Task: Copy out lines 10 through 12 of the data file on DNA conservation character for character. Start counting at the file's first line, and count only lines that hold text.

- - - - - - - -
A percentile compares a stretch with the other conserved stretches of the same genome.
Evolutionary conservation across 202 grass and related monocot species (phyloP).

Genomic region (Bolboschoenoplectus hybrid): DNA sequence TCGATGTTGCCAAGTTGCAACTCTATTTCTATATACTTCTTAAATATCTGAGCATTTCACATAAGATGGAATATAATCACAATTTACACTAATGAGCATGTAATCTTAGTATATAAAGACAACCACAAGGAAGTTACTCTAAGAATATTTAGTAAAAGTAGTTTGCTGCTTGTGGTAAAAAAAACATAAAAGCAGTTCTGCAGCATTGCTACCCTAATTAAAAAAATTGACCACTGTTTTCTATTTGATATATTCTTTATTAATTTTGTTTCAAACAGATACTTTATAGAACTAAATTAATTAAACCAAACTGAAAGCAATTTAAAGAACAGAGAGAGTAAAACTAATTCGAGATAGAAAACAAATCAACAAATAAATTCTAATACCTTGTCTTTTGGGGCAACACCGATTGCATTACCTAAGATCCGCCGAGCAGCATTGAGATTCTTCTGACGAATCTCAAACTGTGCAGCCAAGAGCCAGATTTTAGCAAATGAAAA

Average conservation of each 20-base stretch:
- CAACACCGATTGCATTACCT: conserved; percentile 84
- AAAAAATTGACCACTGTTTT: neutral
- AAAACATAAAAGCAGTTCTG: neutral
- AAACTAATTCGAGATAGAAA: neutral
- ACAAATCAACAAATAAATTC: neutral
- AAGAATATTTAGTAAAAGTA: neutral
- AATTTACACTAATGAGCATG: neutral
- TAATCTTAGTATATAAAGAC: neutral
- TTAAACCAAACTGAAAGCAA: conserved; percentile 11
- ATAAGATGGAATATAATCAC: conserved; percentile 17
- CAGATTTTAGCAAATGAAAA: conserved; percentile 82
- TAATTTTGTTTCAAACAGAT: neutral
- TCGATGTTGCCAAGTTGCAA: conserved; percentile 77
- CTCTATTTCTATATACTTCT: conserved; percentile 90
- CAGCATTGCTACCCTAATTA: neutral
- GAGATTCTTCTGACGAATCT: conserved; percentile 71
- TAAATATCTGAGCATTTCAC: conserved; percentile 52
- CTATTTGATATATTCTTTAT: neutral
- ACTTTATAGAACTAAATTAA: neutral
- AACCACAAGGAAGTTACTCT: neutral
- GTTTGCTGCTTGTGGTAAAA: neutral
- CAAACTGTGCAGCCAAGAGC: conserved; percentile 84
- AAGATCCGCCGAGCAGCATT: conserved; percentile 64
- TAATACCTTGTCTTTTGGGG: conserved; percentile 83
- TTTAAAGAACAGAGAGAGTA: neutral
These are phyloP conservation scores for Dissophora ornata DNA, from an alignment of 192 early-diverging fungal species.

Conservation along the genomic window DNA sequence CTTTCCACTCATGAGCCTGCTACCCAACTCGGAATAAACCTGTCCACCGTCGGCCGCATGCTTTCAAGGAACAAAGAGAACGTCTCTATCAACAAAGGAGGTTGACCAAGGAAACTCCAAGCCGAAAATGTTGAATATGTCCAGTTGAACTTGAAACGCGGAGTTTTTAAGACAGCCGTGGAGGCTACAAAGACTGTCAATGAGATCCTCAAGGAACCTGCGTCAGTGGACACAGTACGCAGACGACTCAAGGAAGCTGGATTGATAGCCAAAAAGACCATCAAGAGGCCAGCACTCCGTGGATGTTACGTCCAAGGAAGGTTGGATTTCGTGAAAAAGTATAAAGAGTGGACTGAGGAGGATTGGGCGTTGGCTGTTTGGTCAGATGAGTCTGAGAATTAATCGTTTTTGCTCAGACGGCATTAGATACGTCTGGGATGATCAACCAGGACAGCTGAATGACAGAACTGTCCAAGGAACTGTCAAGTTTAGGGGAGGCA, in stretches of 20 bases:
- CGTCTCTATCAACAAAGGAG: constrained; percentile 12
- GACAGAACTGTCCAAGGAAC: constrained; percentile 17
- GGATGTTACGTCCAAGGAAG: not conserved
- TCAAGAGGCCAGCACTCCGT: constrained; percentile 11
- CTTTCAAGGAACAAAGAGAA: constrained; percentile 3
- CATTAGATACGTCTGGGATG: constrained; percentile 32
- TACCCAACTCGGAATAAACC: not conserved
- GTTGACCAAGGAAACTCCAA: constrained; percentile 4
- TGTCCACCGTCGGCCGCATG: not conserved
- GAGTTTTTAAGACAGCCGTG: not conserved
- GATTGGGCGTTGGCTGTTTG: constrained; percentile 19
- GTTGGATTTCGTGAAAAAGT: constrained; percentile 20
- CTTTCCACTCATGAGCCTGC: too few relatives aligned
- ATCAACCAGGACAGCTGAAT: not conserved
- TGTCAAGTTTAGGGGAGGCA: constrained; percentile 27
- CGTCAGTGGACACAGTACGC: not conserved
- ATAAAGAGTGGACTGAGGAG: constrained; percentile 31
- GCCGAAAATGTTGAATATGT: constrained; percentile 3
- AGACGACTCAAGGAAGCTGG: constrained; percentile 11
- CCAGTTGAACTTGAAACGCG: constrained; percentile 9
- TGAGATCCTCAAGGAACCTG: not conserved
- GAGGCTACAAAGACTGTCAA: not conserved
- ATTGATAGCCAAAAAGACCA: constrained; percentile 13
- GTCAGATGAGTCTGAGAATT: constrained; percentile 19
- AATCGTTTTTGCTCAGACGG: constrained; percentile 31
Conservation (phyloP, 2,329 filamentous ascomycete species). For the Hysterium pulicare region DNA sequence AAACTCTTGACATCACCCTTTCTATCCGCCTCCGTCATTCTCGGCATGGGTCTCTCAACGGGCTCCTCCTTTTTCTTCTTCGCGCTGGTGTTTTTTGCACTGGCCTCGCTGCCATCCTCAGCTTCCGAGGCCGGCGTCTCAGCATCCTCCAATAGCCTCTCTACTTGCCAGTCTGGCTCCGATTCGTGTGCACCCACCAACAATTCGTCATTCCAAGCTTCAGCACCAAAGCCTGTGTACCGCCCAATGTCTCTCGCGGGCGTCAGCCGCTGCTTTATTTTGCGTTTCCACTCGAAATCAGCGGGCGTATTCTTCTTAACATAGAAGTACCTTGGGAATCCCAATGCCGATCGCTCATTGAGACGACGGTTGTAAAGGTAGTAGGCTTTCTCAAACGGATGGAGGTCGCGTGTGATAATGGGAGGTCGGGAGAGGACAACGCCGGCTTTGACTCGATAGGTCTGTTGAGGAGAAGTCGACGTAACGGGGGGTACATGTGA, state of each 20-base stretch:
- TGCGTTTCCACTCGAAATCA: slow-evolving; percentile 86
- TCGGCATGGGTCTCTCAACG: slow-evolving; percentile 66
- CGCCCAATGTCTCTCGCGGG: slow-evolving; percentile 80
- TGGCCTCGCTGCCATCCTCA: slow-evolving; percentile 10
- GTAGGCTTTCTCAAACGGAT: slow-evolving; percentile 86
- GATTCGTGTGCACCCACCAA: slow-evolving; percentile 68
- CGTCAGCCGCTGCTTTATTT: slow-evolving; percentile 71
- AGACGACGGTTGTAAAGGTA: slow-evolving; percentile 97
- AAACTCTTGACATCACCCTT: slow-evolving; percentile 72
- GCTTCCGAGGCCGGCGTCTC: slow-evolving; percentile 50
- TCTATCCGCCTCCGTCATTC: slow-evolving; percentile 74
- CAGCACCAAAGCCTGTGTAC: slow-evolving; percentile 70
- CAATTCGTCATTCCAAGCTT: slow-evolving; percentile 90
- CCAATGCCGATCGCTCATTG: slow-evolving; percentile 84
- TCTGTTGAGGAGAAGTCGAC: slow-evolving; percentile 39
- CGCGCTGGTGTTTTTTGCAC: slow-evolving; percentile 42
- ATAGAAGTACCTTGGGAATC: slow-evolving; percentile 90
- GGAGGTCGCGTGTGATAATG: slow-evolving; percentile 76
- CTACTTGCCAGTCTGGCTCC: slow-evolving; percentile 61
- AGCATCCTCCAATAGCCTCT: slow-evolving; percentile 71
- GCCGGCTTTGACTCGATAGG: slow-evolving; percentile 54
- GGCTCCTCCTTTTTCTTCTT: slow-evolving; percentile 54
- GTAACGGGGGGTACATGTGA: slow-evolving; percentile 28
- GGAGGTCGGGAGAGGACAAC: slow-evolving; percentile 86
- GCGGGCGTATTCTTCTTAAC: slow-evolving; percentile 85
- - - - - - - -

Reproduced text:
- AAGAATATTTAGTAAAAGTA: neutral
- AATTTACACTAATGAGCATG: neutral
- TAATCTTAGTATATAAAGAC: neutral